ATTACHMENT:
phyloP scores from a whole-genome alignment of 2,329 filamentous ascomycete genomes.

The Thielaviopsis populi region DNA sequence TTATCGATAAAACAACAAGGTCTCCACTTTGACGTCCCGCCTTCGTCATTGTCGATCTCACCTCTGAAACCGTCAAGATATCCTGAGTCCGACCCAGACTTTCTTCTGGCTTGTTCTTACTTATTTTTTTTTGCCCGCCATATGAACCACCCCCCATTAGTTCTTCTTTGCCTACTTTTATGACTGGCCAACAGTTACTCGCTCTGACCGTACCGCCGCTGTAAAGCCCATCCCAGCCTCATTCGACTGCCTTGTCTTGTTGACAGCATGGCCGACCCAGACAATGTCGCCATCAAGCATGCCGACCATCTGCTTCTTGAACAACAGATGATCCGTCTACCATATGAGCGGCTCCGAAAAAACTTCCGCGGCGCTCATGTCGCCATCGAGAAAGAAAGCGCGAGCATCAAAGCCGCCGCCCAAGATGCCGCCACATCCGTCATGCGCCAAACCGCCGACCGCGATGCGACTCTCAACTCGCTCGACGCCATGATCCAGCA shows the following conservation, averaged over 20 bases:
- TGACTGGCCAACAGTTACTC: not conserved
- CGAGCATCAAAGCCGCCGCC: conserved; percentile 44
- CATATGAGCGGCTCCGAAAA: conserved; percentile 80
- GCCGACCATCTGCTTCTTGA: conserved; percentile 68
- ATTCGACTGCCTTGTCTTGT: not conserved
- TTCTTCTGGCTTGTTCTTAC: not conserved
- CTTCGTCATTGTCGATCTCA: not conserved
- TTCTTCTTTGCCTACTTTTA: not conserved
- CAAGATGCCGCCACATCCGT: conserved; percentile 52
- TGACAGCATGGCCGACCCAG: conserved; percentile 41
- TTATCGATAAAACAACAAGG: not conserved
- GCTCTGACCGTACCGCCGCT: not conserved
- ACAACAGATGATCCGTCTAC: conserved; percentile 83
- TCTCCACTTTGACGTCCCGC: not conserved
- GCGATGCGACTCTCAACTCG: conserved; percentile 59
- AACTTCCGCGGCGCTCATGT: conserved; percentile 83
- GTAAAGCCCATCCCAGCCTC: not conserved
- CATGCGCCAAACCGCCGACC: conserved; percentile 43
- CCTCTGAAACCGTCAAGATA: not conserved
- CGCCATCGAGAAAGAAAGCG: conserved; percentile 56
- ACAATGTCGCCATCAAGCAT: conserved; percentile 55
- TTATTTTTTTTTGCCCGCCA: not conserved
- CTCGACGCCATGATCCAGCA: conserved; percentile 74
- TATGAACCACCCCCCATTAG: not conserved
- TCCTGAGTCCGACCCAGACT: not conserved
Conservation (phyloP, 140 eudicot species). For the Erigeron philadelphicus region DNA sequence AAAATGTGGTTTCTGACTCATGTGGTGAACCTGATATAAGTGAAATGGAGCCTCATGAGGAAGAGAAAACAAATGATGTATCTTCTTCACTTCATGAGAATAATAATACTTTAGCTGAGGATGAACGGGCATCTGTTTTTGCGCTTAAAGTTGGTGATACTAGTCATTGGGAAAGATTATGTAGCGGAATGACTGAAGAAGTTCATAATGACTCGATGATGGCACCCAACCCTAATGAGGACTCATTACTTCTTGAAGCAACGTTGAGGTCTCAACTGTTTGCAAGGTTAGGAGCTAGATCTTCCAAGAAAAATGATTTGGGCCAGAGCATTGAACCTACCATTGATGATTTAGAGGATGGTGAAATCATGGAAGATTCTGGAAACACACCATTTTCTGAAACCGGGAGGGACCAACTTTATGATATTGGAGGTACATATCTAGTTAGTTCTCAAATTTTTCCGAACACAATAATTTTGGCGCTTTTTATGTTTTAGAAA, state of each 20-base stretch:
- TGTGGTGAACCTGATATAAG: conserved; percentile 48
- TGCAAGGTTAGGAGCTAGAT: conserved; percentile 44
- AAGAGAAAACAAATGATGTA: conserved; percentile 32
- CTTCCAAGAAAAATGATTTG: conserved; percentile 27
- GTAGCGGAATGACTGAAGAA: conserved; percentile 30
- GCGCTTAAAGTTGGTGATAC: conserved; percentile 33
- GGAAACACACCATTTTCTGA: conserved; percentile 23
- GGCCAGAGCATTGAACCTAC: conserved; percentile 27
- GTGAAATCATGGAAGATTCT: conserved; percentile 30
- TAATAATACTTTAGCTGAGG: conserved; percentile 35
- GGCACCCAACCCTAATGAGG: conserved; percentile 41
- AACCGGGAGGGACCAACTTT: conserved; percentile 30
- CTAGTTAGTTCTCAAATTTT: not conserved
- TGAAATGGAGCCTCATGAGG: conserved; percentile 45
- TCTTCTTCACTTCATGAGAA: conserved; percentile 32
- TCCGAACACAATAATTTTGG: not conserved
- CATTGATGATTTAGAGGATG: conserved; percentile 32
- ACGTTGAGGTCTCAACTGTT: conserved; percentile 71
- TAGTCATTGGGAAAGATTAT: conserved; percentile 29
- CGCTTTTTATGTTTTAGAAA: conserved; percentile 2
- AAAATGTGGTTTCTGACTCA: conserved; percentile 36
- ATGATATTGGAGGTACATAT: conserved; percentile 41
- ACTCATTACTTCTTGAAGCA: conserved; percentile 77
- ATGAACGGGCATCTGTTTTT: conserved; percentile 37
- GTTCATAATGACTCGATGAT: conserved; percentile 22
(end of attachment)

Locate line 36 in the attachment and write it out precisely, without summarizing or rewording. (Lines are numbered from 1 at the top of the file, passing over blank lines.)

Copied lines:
- GGCCAGAGCATTGAACCTAC: conserved; percentile 27